Hackers attempted to create a mysterious 'insider presence' at the organisation, which is investigating with the FBI.
The International Monetary Fund's computer system has been targeted in a cyber attack which sought to gain an 'insider presence' in the organisation's network.
An IMF spokesperson said on Saturday that the network was hacked and much information was stolen prior to the May 14 arrest of former IMF chief Dominique Strauss-Kahn, but would not release more details about what was taken.
"The fund is fully functional," said David Hawley, the IMF spokesperson.
"I can confirm that we are investigating an incident. I am not in a position to elaborate further on the extent of the cybersecurity incident."
"This was a very major breach," a senior official with knowledge of the attack told the New York Times.
According to a cybersecurity expert who has worked for both the IMF and World Bank, the goal of the attack was to install software that would give a nation-state a "digital insider presence" on the network.
Probing the attack
No reliable source has yet identified what government orchestrated the hack, but the United States' Federal Bureau of Investigation is involved in an investigation of the cyber attack, according to a US Defense Department spokesperson.
The IMF, which has sensitive information on the economies of many nations, was hit during the last several months by what computer experts described as a large and sophisticated cyber attack, The New York Times reported.
The newspaper said the IMF's board of directors was told on Wednesday about the attack.
Internal IMF memos had warned employees to be on their guard.
"Last week we detected some suspicious file transfers, and the subsequent investigation established that a Fund desktop computer had been compromised and used to access some Fund systems," said the June 8 email to employees from Chief Information Officer Jonathan Palmer.
"At this point, we have no reason to believe that any personal information was sought for fraud purposes," the message to employees said.
Cybersecurity experts say it is very difficult to trace a sophisticated cyber break-in to its ultimate source.
An official with the World Bank, the IMF's sister institution in Washington, said the World Bank had cut its network connection with the IMF out of "caution".
The information shared on that link was "non sensitive info," the official added.
"The World Bank Group, like any other large organisation, is increasingly aware of potential threats to the security of our information system and we are constantly working to improve our defenses," said World Bank spokesperson Rich Mills.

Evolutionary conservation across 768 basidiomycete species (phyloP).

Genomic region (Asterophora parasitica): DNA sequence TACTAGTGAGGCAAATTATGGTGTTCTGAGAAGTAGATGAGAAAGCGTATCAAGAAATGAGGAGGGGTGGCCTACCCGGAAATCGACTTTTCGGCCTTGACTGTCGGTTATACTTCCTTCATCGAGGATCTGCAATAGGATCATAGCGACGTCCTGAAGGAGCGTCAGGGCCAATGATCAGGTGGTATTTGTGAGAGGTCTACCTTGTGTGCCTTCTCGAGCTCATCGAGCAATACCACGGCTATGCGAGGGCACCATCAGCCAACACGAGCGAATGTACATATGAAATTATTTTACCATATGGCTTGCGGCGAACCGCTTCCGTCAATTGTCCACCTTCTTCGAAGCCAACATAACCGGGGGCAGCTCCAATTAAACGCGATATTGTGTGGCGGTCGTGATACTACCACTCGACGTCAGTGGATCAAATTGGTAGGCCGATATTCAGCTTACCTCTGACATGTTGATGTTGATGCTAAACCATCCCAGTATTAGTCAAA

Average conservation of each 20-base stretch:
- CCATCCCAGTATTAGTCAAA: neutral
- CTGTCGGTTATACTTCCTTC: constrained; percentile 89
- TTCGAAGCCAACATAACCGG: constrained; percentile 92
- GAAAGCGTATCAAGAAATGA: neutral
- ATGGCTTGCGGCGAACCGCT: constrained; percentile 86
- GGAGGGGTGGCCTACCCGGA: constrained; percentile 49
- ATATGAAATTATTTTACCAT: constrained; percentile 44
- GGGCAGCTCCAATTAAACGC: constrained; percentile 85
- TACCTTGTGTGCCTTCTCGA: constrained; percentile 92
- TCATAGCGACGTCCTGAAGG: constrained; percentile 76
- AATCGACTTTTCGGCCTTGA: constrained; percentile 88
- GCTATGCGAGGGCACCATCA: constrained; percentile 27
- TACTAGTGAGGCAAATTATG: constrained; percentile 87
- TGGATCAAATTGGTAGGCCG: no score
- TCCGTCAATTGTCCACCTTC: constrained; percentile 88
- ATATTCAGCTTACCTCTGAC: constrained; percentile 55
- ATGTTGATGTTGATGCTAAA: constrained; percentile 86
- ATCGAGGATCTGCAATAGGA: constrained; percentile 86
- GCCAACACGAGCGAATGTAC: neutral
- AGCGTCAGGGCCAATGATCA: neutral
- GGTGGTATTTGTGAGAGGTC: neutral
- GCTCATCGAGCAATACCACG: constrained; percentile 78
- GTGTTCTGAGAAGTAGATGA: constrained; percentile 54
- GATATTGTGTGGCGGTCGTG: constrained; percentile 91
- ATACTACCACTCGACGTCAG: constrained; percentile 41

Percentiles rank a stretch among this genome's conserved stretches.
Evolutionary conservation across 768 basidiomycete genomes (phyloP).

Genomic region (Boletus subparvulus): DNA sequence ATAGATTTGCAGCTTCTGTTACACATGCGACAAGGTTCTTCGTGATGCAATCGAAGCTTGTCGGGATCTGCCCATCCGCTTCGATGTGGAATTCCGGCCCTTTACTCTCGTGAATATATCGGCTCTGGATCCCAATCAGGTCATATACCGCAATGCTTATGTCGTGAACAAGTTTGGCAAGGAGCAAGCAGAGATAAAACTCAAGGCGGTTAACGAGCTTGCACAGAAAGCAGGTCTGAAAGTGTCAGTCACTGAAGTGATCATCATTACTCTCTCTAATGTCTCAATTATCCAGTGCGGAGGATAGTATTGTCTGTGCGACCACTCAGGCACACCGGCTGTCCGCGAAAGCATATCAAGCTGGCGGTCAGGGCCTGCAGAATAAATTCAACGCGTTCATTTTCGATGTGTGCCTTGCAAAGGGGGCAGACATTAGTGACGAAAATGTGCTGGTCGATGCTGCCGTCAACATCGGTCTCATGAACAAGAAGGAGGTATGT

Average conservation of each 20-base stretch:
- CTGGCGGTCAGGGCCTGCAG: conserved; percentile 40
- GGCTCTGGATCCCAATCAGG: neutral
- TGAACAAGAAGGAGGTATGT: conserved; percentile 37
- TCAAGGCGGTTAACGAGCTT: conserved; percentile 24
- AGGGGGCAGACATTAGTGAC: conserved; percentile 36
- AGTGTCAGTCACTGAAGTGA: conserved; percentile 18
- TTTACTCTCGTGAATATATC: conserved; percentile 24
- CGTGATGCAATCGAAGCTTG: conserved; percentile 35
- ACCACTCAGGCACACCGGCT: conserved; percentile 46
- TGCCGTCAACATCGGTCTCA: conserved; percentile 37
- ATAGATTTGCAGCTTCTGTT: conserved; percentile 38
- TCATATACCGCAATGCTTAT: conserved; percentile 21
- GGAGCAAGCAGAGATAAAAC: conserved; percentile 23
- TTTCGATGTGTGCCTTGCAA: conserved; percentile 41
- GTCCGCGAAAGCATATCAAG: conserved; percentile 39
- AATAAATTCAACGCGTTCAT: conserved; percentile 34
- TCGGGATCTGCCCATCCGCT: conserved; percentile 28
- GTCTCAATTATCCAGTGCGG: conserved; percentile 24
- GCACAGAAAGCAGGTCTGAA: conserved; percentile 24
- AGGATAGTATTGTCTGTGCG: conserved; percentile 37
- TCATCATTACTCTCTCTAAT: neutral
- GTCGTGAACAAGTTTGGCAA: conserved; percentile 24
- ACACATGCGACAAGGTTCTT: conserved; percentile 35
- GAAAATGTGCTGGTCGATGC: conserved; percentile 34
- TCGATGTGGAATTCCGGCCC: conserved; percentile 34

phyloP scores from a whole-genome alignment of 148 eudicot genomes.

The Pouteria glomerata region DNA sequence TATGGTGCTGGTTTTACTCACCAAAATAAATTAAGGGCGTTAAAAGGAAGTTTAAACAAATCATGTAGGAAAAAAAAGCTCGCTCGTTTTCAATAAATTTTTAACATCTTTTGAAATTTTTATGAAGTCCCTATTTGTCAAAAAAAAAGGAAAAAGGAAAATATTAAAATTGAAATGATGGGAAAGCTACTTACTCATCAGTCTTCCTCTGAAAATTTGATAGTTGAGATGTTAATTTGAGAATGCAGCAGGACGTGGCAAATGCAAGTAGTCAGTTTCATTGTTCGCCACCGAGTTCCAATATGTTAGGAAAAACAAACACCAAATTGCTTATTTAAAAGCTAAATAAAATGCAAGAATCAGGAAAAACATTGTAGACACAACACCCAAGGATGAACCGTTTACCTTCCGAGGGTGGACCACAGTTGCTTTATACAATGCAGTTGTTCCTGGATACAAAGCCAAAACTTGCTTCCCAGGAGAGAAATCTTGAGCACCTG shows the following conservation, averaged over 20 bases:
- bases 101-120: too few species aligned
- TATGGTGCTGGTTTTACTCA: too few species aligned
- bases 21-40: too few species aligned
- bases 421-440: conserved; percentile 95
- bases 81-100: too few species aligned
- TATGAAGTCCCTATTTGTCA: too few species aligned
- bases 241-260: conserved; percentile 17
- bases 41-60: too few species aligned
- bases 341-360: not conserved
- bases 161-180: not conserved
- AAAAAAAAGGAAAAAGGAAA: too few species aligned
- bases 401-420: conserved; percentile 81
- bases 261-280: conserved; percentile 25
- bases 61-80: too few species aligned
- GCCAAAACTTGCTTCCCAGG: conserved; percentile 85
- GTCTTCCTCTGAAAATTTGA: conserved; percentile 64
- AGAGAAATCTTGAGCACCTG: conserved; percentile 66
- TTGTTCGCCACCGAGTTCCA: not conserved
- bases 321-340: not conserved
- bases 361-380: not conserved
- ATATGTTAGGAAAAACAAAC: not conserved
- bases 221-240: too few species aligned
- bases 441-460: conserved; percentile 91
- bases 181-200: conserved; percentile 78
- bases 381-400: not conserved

Experts say cyber threats are increasing worldwide.
CIA Director Leon Panetta told the US Congress this week the United States faces the "real possibility" of a crippling cyber attack.
"The next Pearl Harbor that we confront," he said, could be a cyber attack that "cripples our power systems, our grid, our security systems, our financial systems, our governmental systems."
"This is a real possibility in today's world," Panetta told his June 9 confirmation hearing in his bid to become the next US defense secretary.
The incident comes as attacks on computer networks are said by experts to be on the rise - notably those targeting major companies and potentially compromising government security and customer information.
For instance, Lockheed Martin Corp, the Pentagon's top military supplier by sales and the biggest information technology provider to the US government, disclosed two weeks ago that it had thwarted a "significant" cyber attack and said it was a "frequent target of adversaries around the world."
Also hit recently have been Citigroup Inc, Sony Corp and Google.
The attack on Lockheed followed the compromise of "SecurID" electronic keys issued by EMC's Ltd RSA Security division.
SecurIDs are widely used electronic keys to computer systems, designed to thwart hackers by requiring two passcodes: one that is fixed and another that is automatically generated every few seconds by the security system.
SecurIDs are used at the World Bank for remote log-ins.
As an extra precaution, employees receive an automatic email each time they log in from outside, to flag the operation in case it was originated fraudulently by someone else, a World Bank staff member said.